Domain name owners may lack protection against non-internet use
A dispute between a book publisher and the owner of the domain name 'Katie.com' highlights the difficulties faced by certain domain name registrants in protecting their rights when a third party uses the domain name in the offline world. Such disputes seem to fall outside the scope of the Uniform Domain Name Dispute Resolution Policy (UDRP).
An individual named Katie Jones owns the domain name 'Katie.com'. She complained to Penguin Putnam Publishing about the title of a book called Katie.com several years after it was published and had become successful. Jones stated that the book was interfering with her enjoyment of her website, as people tried to access it thinking it was related to the Katie character in the book. During the dispute, Penguin and representatives of the book's author allegedly attempted to secure the domain name from Jones, without success.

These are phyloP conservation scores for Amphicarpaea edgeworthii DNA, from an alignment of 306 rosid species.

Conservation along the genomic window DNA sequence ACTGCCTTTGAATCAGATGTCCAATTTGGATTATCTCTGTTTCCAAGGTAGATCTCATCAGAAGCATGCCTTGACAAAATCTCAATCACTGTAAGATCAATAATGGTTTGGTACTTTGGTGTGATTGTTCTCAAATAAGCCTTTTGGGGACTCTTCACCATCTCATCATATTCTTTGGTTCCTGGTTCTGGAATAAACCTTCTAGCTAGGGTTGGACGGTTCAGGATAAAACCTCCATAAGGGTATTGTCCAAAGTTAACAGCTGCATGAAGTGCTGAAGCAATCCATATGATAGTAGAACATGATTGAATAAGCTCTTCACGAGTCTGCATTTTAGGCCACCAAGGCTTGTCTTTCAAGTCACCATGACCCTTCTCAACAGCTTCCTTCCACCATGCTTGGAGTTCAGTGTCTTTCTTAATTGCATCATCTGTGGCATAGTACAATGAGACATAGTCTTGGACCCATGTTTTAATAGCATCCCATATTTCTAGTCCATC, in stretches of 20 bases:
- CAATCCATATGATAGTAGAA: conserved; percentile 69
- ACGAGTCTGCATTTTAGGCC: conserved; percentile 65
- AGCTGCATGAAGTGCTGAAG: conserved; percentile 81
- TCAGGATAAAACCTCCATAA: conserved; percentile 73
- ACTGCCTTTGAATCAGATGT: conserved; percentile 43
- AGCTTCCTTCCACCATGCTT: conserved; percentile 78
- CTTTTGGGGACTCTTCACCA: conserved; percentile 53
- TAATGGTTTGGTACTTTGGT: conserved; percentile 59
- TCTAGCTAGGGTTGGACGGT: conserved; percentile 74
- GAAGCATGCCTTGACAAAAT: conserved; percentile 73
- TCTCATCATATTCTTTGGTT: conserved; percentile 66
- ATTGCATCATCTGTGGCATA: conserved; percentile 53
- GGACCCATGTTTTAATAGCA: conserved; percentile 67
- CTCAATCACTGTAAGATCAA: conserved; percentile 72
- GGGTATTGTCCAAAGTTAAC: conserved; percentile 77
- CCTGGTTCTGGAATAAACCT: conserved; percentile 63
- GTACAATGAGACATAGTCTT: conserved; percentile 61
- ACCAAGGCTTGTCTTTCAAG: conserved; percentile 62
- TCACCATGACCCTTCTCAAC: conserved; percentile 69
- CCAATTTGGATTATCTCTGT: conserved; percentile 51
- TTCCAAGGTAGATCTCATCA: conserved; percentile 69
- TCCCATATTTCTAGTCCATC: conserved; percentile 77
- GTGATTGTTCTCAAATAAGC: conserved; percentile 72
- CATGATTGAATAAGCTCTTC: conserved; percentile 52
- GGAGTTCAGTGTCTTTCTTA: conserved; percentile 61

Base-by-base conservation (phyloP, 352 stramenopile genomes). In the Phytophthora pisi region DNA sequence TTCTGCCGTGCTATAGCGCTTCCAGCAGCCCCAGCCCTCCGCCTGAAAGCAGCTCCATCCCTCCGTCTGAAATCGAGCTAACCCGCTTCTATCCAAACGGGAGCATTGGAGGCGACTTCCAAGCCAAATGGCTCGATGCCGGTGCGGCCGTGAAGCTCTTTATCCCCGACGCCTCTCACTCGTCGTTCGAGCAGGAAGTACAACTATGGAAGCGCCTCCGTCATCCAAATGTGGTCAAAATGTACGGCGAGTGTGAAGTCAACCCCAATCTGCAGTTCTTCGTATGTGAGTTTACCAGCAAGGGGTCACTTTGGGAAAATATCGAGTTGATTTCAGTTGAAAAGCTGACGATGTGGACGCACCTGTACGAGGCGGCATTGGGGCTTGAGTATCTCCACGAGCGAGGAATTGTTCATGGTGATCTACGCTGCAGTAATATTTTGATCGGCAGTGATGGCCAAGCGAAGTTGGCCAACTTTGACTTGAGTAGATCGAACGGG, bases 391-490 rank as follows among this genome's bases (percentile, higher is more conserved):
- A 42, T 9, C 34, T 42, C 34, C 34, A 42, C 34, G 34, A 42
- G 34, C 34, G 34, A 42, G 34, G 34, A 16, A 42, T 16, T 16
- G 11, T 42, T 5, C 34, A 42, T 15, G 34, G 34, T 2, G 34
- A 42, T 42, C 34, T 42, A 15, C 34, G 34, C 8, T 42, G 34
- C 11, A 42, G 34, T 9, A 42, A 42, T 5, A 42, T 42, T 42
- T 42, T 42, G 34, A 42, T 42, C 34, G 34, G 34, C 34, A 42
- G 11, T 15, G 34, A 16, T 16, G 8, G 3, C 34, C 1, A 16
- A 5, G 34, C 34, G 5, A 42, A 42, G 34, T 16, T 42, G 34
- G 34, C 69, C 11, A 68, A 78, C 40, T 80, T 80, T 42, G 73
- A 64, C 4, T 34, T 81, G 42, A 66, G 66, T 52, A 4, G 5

The case did not come to court. Neither could it go through the Internet Corporation for Assigned Names and Numbers' or World Intellectual Property Organization's centres of arbitration as it fell outside the scope of the UDRP because Jones's right to own the domain name was not being challenged. Rather, she was challenging a third-party use of the domain name off the Internet.
As Jones was not using the website in trade (it was for personal use), trademark registration would probably not have been of assistance and, in any event, would have been too slow. Similarly, Jones would have had difficulty in proving passing off (at least in the UK courts) as she had no relevant trade to protect.
The first print run of Katie.com sold out and the matter now appears to have settled following Penguin's announcement that it plans to change the title of the book to A girl's life online for the second print.
What this dispute shows is that there is a gap in the armoury of domain name owners in relation to inexpensive means of resolving third-party, non-internet use of a registered domain name.
Larry Cohen, McDermott Will & Emery, London
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